In ten years the Ministers have been exposed to
  • 3 pages of statistics
  • 2 pages on the United Nations Treaty
  • a 6 page Strategy
  • an 8 page Framework

The Framework

Most of the briefing documents regurgitate information easily found on the web.  The most revealing of the policy documents is the Framework, which was specifically named as part of our Freedom of Information Request.

Framework is the fashionable word for Plan.  
The purpose of the strategy presented in this proposal is to build on consensus between government, the disability community, the private sector and society as a whole to take action to recognise the right of persons with disability to the benefits and responsibilities of full citizenship. 
That's a start, although the rights of citizenship are absolute and not subject to consensus.  What's most alarming about this document is that it is dated October 2006 and foresees completion by October 2007. Evidently the plan was floated to the Coordinating Council of Ministers at the November meeting in 2006, but no action was taken.  Citizens don't need lectures on responsibility from government officials who can't be bothered to show up.

But the Framework is premised on the idea that the place of persons with disabilities in Canada is up for negotiation.  Under the Charter of Rights and Freedoms it isn't, and that's why the place to begin is with a Nova Scotians with Disabilities Act, not an exercise in consensus building.

A key goal articulated in the Framework is:
Empowering the disability community by increasing their means of affecting policy making in the province, and by using their valuable knowledge and ideas to push change forward.
Here's a much better plan than the utterly failed experiment currently in place.  It's hard to imagine a less effective arrangement than the Coordinating Council of Ministers.  What grade would your child earn if they only went to school once every two years?

People with disabilities should take the government's offer of self-determination.  The budget and staff of the Disabled Persons Commission should be transferred to the Nova Scotia Disability Strategy Partnership, a coalition of 21 community groups committed to a fair deal and a bright future for people with disabilities.  The budget should be tripled, accessible office space provided, and the transfer should happen on January 1.  There is plenty of precedent - the province currently grants $666,000 to "Sector Councils" to "help address skills development and HR issues". This program is administered by the Minister of Labour and Advanced Education.  That ministry is long overdue to help people with disabilities.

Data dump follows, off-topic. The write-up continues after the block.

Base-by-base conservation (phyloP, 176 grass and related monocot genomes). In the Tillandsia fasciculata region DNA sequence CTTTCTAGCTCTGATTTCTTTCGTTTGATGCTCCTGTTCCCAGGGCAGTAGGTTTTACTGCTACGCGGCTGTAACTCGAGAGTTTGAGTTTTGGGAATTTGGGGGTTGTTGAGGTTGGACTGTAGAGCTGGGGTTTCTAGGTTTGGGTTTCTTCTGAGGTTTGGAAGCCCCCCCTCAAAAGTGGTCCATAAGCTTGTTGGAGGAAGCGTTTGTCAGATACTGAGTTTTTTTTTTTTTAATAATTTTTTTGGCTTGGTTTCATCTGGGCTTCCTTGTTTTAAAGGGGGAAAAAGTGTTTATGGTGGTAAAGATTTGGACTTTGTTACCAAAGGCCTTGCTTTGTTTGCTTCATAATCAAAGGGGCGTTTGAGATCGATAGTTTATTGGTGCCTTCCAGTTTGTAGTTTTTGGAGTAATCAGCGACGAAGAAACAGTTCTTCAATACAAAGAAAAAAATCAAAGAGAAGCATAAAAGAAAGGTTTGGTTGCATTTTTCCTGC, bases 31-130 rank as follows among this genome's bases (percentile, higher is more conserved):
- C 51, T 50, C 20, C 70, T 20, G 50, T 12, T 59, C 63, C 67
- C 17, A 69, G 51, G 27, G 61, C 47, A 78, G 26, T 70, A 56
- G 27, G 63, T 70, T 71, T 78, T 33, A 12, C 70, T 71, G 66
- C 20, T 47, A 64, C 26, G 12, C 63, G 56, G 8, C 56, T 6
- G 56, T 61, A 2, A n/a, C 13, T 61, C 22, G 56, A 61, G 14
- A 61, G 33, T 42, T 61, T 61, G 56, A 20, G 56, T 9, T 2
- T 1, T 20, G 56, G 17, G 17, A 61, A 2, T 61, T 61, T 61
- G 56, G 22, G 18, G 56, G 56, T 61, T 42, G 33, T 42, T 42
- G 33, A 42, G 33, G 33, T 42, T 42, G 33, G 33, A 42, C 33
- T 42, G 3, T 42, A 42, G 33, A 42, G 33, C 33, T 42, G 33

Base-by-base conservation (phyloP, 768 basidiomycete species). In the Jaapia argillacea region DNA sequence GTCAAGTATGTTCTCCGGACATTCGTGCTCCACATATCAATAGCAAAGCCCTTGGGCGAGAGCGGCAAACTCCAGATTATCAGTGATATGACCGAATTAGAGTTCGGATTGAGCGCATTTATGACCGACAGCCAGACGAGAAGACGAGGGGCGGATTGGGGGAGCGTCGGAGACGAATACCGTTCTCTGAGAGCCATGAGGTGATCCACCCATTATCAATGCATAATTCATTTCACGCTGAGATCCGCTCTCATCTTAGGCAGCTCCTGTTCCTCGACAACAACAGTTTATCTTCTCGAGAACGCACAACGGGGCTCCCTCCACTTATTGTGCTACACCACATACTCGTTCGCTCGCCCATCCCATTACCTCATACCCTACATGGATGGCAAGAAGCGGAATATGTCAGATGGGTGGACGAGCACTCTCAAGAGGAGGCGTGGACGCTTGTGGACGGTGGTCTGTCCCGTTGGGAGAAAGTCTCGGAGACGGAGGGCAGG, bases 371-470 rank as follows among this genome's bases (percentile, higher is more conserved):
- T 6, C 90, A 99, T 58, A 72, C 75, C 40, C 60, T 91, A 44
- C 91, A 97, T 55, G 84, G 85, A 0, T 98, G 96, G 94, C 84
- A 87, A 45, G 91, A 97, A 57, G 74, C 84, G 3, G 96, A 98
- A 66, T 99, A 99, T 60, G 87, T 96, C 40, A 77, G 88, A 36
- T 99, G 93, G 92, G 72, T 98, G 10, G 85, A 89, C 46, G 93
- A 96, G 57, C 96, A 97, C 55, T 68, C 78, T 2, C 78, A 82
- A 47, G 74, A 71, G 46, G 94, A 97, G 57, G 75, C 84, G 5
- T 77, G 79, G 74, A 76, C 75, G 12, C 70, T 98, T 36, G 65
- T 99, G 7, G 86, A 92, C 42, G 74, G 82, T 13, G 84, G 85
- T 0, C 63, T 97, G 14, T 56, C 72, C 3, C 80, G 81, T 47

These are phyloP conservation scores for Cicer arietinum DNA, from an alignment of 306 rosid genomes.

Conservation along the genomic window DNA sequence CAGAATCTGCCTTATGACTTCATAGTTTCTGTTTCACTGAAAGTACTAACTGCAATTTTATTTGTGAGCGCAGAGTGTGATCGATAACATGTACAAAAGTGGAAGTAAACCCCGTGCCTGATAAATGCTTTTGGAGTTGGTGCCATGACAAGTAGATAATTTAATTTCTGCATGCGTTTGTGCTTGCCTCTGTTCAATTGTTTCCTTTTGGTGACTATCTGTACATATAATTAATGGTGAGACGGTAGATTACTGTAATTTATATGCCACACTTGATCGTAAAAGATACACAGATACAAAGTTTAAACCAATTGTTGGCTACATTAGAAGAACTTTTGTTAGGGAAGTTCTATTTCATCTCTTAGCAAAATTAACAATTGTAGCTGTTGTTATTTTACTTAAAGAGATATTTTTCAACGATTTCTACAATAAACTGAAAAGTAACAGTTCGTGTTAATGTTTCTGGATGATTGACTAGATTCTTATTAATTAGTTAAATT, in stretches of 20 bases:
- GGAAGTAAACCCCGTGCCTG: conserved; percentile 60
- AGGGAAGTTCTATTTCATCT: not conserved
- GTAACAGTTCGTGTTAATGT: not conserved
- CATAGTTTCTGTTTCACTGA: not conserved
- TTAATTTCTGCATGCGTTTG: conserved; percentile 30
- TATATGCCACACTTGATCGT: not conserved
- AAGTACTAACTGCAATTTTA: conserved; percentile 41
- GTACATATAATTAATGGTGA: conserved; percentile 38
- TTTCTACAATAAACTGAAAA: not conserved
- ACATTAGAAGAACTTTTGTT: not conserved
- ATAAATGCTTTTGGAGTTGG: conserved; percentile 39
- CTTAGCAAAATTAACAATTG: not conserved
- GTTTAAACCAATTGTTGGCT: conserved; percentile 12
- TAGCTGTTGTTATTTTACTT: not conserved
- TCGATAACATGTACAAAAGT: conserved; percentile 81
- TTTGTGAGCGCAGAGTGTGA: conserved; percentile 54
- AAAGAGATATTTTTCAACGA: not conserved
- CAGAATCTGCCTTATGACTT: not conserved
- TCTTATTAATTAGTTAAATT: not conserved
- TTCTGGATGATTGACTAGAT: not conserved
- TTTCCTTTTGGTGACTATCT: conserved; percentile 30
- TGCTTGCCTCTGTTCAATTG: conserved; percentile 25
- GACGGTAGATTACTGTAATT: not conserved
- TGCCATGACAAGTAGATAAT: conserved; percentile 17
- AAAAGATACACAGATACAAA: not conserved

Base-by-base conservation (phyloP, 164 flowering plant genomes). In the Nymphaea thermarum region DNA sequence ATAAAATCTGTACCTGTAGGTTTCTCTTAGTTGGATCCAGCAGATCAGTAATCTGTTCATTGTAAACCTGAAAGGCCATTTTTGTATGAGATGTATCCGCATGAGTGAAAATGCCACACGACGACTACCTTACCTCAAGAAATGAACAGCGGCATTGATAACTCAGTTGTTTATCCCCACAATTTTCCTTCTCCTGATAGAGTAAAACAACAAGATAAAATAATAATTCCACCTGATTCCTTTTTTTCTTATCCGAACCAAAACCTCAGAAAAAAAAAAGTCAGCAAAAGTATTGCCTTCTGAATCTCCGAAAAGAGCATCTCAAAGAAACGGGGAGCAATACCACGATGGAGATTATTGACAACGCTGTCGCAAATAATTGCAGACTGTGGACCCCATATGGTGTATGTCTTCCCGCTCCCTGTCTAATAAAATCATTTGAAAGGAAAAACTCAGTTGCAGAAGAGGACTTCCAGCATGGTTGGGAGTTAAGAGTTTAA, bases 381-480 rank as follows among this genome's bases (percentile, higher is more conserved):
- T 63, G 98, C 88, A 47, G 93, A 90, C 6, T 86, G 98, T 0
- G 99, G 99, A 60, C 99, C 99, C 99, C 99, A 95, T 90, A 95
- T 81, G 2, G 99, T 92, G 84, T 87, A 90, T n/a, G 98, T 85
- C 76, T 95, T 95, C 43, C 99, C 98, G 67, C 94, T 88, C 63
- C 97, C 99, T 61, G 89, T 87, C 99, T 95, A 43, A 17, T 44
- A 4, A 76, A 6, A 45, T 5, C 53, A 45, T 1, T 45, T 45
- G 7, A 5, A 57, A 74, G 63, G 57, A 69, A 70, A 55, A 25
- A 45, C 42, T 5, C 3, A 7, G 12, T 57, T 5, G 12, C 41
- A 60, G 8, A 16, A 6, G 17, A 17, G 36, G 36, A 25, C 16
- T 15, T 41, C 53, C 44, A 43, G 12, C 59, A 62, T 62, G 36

A better idea

Here is a four part plan:
  1. The Disability Strategy Partnership develops guidelines for provincial government departments to address the situation of people with disabilities in regard to programs, services and activities.  Guidelines are in place by June, 2013.  Self assessment must be complete by December, 2013. 
  2. The Disabled Persons Commission, now reporting to the Disability Strategy Partnership, will have a modern and accessible website in 90 days and will continue to refine and improve it as a resource to 
    1. Persons with disabilities
    2. Business
    3. The general public
    4. Government
  3. The government files legislation in 2013 titled "The Nova Scotians with Disabilities Act" with these explicit purposes:
    1. to provide a clear and comprehensive foundation for the elimination of discrimination against individuals with disabilities; 
    2. to provide clear, strong, consistent, enforceable standards addressing discrimination against individuals with disabilities; 
    3. to ensure that the Provincial government plays a central role in enforcing the standards established by the act on behalf of individuals with disabilities; and 
    4. to invoke the sweep of legislative authority, including the power to regulate business, in order to address the major areas of discrimination faced day to day by people with disabilities. 
  4. To be eligible for reimbursement, all MLA Constituency Offices (see article) must meet the following standards within 60 days:
    1. Wheelchair Accessible
    2. TTY services
    3. Accessible Washrooms
    4. Accessible parking
    5. Power doors
The Disabled Persons Commission has been in existence since 1989.  It's time to abandon a bad idea and actually do something useful.

Gus Reed

1 comment:

Debbie MacKenzie (former public health nurse with an eye-opening disability experience) said...

Wow! Very nicely done. Your "better idea" looks like an excellent starting point for eliminating the rampant systematic discrimination against people with disabilities in Nova Scotia. I will be watching and rooting for this. For an added perspective, I think its time to explore the proper role of the health professions in actively advocating for social justice since it is one of the "social determinants of health" which the health professions are tasked with improving overall. Well done with your reporting on the "work" done by the "Disabled Persons Commission" to date...!